Born in Puerto Rico, Josè A. Benìtez spent most of his life between San Juan and Washington, and most of his career in politics, where he became a close friend of American President John F. Kennedy.
This friendship, along with Josè's larger than life personality, led him to an assignment from the CIA, a legendary performance from Marilyn Monroe, and a line of Irish relatives.
With the help of his grandson and daughter, we've pieced together some of his most memorable moments.
After majoring in political science at the University of Puerto Rico, Josè A. Benìtez spent some time in Panama when he served in the Army from 1943 to 1946. From there, he went on to hold various political roles having been mentored by Luis Muñoz Marín, the country's first elected governor.
In the early 1950s, things really began to heat up for Benìtez when he was named President of the Democratic Party in Puerto Rico. It was in this capacity that he traveled to the Democratic convention where John F Kennedy was running for Vice President.
Interestingly, the politician actually voted against Kennedy.
Later, when Bobby Kennedy - who was helping run the campaign - questioned the vote, Benìtez delivered the savvy reply: "I thought he would make a better President".
From there on out, the two quickly became good friends with Benìtez involving himself in the 'Viva Kennedy' campaign, a Mexican-American outreach program run by the Senator's presidential campaign from 1959 to 1963.
While living in Washington, Josè and his wife Reina Colon had their first child on the 4th of November, 1960 - a day that is more widely remembered as Election Day. And, according to Reina Victoria Benìtez, her name was chosen as a result of JFK's victory: "I could have been named 'defeat'," she joked. "The story goes that my mom was in labour, but everyone in the room was watching the returning counts."
Following his victory, President Kennedy offered Josè the position of High Deputy Commissioner of the United Nations Pacific Islands Trust Territory. A role that turned out to be a perfect fit for the magnetic dignitary.
"It was a position of a diplomat with political power, higher than an ambassador," explained Reina Victoria. "My father excelled and helped develop the islands."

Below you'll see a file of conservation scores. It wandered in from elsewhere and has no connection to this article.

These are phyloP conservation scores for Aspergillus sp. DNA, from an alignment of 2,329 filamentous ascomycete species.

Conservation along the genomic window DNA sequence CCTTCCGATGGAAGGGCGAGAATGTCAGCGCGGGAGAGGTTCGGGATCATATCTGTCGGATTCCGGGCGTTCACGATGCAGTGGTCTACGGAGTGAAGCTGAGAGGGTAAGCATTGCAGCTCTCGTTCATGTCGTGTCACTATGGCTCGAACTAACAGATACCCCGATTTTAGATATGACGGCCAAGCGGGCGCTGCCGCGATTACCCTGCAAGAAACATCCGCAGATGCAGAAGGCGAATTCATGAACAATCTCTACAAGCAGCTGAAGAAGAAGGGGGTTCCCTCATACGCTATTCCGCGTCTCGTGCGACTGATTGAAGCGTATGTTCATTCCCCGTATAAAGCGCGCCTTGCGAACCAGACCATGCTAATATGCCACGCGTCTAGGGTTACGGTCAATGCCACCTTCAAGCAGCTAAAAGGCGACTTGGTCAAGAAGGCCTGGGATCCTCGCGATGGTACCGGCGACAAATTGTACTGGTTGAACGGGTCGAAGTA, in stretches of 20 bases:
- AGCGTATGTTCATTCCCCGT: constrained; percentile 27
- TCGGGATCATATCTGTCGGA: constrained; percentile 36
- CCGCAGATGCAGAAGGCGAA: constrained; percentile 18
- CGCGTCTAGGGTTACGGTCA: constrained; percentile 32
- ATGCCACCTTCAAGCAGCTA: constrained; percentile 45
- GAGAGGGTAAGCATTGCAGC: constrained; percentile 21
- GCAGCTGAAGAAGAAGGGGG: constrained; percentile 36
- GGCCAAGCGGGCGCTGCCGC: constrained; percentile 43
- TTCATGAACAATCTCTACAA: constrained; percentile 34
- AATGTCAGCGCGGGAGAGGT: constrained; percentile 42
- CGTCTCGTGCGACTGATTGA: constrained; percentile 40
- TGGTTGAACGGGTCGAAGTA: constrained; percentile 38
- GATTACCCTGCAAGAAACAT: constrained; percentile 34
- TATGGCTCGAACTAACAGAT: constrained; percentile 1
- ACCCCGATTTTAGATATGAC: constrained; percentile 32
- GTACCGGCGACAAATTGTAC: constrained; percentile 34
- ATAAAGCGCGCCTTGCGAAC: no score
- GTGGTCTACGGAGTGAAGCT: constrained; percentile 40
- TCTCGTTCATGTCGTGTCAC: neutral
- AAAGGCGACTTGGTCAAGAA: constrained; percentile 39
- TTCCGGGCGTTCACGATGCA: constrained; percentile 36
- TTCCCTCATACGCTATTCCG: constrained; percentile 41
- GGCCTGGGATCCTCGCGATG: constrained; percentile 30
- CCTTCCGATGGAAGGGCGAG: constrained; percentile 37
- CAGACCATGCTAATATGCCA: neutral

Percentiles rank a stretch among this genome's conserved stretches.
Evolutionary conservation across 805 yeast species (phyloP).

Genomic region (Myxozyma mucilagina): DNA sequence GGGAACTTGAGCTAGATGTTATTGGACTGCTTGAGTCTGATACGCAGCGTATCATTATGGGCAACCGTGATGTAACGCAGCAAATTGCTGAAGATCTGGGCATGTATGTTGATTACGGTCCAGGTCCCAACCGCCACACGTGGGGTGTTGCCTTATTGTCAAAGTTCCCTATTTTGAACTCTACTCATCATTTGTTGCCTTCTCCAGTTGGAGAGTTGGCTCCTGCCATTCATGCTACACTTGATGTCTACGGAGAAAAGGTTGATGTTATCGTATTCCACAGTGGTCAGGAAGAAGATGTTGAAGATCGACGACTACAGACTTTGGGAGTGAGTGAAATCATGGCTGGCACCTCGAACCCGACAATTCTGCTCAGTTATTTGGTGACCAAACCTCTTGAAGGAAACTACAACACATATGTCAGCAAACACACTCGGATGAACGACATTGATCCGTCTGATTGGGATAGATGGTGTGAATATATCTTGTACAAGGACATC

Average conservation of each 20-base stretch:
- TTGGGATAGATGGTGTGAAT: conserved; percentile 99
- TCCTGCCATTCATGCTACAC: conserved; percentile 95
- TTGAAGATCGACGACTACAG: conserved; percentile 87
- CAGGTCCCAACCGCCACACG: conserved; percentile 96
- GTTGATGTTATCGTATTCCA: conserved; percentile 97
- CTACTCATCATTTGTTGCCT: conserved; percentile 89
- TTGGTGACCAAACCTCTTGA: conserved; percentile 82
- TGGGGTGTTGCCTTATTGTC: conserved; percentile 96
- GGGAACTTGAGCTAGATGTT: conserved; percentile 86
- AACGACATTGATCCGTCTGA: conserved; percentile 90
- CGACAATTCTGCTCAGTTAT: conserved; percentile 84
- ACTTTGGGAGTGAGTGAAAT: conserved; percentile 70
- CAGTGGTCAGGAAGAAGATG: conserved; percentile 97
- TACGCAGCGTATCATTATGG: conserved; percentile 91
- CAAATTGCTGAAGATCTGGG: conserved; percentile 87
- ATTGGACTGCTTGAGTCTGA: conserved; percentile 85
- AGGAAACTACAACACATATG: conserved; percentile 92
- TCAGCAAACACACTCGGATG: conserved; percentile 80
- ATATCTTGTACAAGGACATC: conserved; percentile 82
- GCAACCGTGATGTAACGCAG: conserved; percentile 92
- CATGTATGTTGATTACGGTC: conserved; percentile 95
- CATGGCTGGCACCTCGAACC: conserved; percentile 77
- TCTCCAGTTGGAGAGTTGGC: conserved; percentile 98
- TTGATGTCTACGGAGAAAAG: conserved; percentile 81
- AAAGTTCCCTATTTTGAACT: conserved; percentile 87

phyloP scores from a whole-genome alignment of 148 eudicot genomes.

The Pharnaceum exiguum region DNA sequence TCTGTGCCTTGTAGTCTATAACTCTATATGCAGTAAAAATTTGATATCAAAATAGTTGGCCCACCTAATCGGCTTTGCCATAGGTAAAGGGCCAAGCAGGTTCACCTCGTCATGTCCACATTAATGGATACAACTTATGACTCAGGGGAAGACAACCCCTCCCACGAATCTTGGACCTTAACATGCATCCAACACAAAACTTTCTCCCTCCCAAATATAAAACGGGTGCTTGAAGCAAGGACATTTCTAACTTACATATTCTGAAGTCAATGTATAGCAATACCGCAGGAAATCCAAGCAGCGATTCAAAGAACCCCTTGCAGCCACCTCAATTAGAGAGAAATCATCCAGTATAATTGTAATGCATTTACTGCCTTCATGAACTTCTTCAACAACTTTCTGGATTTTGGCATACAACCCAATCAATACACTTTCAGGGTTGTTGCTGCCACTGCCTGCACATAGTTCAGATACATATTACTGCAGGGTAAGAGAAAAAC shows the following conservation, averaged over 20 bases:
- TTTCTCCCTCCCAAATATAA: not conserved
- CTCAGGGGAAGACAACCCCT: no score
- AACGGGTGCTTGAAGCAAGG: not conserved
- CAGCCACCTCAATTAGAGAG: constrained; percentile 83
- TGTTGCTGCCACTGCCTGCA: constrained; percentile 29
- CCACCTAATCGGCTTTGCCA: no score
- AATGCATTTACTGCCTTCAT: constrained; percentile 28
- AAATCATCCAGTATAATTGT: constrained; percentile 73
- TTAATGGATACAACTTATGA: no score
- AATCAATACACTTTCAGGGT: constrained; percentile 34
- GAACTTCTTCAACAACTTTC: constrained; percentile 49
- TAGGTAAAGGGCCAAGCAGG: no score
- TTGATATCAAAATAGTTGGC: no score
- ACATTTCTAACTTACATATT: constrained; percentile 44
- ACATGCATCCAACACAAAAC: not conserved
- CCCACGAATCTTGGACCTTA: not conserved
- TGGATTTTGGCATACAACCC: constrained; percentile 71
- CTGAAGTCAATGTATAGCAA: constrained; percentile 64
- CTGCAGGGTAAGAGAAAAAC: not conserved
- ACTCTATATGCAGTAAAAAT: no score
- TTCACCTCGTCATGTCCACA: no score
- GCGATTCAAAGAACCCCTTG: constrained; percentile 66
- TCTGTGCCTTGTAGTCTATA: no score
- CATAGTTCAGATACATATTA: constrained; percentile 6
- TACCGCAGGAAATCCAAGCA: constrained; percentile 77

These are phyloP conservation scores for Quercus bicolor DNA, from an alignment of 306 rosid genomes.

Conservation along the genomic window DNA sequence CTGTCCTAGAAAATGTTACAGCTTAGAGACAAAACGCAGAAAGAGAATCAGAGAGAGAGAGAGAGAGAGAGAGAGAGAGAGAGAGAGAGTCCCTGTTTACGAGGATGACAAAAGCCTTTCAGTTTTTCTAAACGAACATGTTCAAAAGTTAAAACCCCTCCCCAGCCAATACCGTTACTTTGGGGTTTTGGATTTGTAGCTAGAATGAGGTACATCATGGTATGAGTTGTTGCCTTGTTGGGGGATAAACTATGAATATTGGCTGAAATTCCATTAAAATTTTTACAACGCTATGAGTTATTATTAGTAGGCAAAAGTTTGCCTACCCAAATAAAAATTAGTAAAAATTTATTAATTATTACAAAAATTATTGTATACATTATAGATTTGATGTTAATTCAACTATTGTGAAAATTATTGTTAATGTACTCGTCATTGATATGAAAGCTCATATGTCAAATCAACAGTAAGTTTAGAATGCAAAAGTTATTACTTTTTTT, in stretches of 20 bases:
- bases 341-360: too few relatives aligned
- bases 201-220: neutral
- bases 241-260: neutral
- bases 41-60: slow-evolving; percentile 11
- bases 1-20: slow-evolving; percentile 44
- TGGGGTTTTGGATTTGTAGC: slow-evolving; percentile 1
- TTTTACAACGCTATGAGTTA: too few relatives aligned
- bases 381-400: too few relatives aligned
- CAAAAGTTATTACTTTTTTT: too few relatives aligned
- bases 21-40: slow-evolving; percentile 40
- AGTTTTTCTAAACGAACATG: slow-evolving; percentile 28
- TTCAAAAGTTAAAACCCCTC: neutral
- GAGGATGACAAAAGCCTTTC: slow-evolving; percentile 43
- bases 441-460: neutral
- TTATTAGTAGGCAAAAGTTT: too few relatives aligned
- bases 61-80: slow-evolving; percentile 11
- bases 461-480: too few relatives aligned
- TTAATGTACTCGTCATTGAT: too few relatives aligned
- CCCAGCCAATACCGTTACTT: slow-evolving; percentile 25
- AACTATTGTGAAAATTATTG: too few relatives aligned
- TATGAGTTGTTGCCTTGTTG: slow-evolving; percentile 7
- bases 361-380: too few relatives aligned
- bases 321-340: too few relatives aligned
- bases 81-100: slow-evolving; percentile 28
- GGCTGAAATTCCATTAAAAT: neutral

Indeed, an article in The New York Times stated that during his two years working with the Pacific Trust, Benìtez "embraced and lifted" island chiefs and ordinary islanders alike, telling them: 'Amigo, you are my brother; I love you'."
A charming fellow
With his friendly demeanor and enthusiastic attitude, Josè soon established himself as a bit of a character within the White House. In John A. Carver Jr's Oral History Interview with John Stuart, Carver Jr says the following of the Puerto Rican man:
"Benìtez had been kind of single-handedly responsible for getting the Puerto Rican votes for Senator Kennedy out in Los Angeles, and he’s such a charming delightful fellow, and everybody loved him, and we got the word, you know, that he was to be Governor of American Samoa. And I didn’t have any idea that he could handle that job, so we finally settled on the number two job in the Trust Territory for him.
"But that’s a whole fascinating book all by itself, his relationships over there in the White House, because he was—the President liked him, but hardly anybody around the Department of the interior thought much of him. I remember one time I was looking for him. The Secretary was in a real huff, he wanted to see him, wanted me to find him.
"Well, I scouted around and guess where I found him. In a receiving line with the President over at the White House, receiving some foreign dignitary, standing at the President’s elbow", Carver Jr laughs. "A very, very colourful guy, you know."